The museum also offers a mix of interactive events and more traditional programming, such as exhibitions, to attract a wider audience, he added.

“What we hope is experimenting with approaches to a museum so that people feel like they really belong there, that they feel welcome – and that can require many different types of approaches,” explains Burns.

Cross-section of the New-York Historical Society expansion project.Robert AM Stern Architects

The American LGBTQ+ Museum has been funded by individuals and foundations, and it still is to collect money to hire its first executive director, he said. according to The New York Times, the New York City Department of Cultural Affairs and City Council last week allocated $35 million to the Historical Society’s expansion project, which will also house classrooms, study areas and storage space on a now vacant lot — which the organization has owned since 1937. – adjacent to the house on the Upper West Side at Central Park West and 77th Street.

New York City’s rich LGBTQ history, including its iconic 1969 Stonewall Rebellion, makes it the perfect home for the future cultural institution, Burns added.

“So much of our movement has happened in New York City,” he said. “We thought, ‘This is definitely the place for this museum.'”

Additionally, the city is home to approximately 756,000 LGBTQ adults — making it the metro area with the largest LGBTQ population in the country — and is the #1 destination for U.S. LGBTQ+ travelers, according to data picked up the museum at the tourism office NYC & Company.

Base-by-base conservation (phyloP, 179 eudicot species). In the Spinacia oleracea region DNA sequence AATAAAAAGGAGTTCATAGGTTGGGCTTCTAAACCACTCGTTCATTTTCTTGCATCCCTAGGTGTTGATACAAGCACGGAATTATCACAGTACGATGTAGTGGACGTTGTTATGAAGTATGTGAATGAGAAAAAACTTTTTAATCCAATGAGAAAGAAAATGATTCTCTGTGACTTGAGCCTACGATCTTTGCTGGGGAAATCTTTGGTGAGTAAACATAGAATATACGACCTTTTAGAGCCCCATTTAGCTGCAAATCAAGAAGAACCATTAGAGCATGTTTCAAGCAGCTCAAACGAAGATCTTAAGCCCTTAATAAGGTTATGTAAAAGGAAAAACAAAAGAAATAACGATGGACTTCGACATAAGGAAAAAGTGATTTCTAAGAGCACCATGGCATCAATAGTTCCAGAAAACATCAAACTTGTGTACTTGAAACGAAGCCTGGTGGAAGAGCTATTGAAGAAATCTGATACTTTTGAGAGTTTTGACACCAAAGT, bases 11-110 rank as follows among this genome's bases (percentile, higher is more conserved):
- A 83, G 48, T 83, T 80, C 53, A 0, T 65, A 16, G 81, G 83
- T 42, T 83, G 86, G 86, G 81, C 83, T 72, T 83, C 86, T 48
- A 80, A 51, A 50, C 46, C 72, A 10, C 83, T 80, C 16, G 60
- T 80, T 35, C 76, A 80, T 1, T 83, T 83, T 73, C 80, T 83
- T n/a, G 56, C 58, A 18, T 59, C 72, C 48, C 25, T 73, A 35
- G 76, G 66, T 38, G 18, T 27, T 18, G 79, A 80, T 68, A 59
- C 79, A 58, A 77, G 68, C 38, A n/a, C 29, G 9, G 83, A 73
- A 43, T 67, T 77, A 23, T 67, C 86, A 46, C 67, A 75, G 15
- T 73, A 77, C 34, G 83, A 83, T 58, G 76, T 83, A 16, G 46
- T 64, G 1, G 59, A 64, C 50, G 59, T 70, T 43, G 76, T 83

The museum will be one of several cultural initiatives that shed light on LGBTQ history: Burns pointed out the pointed Stonewall National Museum and Archives in Fort Lauderdale, Florida, San Francisco’s GLBT Historical Society and that of Berlin Gay Museum as institutions doing similar work, along with those of Manhattan National History Archives LGBT Community Center and the Lesbian Herstory Archives in Brooklyn. The American LGBTQ+ Museum also plans to showcase the stories collected by queer oral history projects, including: The Generations Project and I’m from Driftwood, according to Burns.

“It is our vision, our dream, our goal to partner with all of these efforts and provide a showcase for the work they do,” he said. “We are part of a movement and part of our mission is to provide a platform for all these other queer history projects that are in different stages of development.”

The future home of the new museum in New York’s oldest museum will also allow for a special kind of collaboration, said Louise Mirrer, president and CEO of the New-York Historical Society. stories that would otherwise be overlooked.

“It underscores the fact that history is about agency — it’s not about a long dead past that no one can question,” she said. “This particular story of the American LGBTQ+ movement is one that must be captured and preserved for generations to come. The exciting thing about this is that New York’s oldest museum is leading the way in making sure that history has a future.”